Evaluating the corrections process at Snopes.com (Updated)

Zebra Fact Check had reason in July to submit a correction to Snopes.com, again “verified” as a signatory of the International Fact-Checking Network’s statement of principles.

We found the process needlessly difficult. In fact, we referred to the IFCN’s most recent assessment of Snopes, by Margot Susca, to figure out how to submit our correction request.

Before resorting to reliance on the IFCN assessment, we simply looked for something on the Snopes menu that looked like a place to submit corrections. At Zebra Fact Check, we have a tab that reads “Corrections.” But not everybody does things our way.

We thought “contact us” looked like the route to choose. But that page contained no mention of submitting corrections. Instead, it specifically mentioned sending “tips, links to articles, social media posts, or images, please provide as much detail as possible, including when and where you first came across the item(s) in question.”

After that we cheated by peeking at Susca’s assessment. Susca wrote Snopes “has a clear corrections policy found on its Transparency page here https://www.snopes.com/transparency/.”

How did Susca know to look there? Snopes told her. The IFCN application encourages the applicant to provide a link to its corrections page. IFCN assessors don’t necessarily investigate whether the page is easy to find.

Snopes’ “Transparency” page isn’t found via the top menu. It’s found via a different menu on the footer:

The “About Us” menu item has “Transparency” as the first of four items under “Our Process.” Clicking on “Transparency” leads to the “Corrections Policy” as the last of four items.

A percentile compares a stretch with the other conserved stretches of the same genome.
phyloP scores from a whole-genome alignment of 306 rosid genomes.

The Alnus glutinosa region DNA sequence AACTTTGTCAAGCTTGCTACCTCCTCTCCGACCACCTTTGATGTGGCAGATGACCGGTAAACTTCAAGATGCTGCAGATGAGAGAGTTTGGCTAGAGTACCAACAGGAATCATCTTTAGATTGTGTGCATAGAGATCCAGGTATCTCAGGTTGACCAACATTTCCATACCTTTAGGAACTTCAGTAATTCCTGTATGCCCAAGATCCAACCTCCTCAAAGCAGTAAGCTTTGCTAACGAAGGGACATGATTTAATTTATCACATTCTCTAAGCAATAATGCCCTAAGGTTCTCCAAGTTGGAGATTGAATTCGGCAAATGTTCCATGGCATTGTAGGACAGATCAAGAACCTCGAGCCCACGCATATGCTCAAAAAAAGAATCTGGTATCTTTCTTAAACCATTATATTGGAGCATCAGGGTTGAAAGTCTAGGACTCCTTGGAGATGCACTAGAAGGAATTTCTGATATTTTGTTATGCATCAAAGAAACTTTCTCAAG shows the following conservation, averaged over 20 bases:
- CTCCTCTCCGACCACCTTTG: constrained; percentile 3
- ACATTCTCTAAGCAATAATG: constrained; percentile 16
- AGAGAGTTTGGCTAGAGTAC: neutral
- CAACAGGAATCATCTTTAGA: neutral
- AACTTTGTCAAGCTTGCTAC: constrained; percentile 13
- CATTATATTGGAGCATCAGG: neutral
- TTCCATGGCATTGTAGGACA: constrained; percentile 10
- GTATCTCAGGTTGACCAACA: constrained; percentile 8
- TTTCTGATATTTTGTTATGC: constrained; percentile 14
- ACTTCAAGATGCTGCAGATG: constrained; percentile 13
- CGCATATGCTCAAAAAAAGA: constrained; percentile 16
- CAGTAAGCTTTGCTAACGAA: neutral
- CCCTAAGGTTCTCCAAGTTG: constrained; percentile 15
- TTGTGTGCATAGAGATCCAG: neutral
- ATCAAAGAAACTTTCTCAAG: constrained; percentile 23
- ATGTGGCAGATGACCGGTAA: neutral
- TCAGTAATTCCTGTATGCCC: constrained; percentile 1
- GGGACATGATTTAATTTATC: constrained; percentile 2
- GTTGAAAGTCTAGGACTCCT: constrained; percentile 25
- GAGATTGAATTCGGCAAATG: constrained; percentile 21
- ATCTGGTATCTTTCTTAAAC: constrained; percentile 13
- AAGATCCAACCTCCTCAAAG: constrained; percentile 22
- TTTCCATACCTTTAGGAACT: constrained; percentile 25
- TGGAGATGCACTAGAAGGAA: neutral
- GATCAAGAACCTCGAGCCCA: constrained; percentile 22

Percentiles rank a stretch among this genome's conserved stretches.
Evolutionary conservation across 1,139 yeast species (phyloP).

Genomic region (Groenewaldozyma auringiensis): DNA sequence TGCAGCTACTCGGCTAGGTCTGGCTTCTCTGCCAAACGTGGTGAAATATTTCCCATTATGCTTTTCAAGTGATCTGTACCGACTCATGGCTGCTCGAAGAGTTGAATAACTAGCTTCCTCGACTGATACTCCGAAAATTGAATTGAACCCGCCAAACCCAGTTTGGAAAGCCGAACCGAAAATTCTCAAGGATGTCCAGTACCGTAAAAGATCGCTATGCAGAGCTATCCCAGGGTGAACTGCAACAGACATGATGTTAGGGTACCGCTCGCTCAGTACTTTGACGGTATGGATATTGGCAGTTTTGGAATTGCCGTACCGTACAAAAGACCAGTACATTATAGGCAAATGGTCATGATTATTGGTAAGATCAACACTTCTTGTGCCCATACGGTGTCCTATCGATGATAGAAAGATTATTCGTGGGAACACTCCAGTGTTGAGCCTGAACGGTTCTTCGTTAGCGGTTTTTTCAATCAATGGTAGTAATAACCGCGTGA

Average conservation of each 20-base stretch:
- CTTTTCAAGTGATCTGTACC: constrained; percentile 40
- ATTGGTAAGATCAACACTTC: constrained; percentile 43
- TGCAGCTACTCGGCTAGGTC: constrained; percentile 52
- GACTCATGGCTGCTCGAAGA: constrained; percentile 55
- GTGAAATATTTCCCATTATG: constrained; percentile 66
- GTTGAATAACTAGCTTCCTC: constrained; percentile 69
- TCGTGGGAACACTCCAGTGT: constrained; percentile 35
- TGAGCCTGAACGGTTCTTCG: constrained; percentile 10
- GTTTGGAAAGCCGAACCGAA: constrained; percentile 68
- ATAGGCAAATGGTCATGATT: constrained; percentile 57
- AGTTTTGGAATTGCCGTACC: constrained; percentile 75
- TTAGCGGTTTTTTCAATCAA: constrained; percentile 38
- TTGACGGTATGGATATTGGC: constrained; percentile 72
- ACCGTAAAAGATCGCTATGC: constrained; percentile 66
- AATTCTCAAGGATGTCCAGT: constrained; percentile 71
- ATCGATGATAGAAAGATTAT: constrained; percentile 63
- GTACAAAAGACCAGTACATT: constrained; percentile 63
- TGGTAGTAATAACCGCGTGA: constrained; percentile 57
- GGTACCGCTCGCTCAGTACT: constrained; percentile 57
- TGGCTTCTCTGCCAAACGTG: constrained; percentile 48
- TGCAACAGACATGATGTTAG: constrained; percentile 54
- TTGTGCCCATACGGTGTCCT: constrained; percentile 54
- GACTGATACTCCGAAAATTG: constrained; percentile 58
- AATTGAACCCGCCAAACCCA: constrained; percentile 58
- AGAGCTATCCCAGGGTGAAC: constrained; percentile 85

It’s quite short, and contains considerable ambiguity where it leaves judgment to Snopes’ editors. But here’s the key line, in the first of three paragraphs, for our purposes: “Readers can submit potential corrections through the Contact form; those submissions will be routed to an editor for evaluation and action.”

In our view, putting a version of that line on the “Contact” page itself makes good sense. Certainly it makes the function of the “Contact” page more transparent for users lacking the patience to search out the “Transparency” page in hopes of figuring out how to submit a correction.

As for Susca and the IFCN, Snopes was found compliant with the IFCN requirement: “6.1 The applicant has a corrections or complaints policy that is easily visible and accessible on the organization’s website or frequently referenced in broadcasts.

We would not judge the complaints policy at Snopes “easily visible and accessible.” It’s visible if one can find it, certainly, but the trail should be easy to follow. Put it right there on the “Contact” page and it’s easily accessible. There’s no good reason not to make that change.

Update July 19, 2023

We belatedly noticed another means of finding Snopes’ instructions for filing a correction request. The footer menu also has a FAQ that addresses the question. That avenue has one less layer of obscurement than the one we critiqued above.

Still, Snopes would improve its website by including on its contact page the means of contacting Snopes for a correction request.

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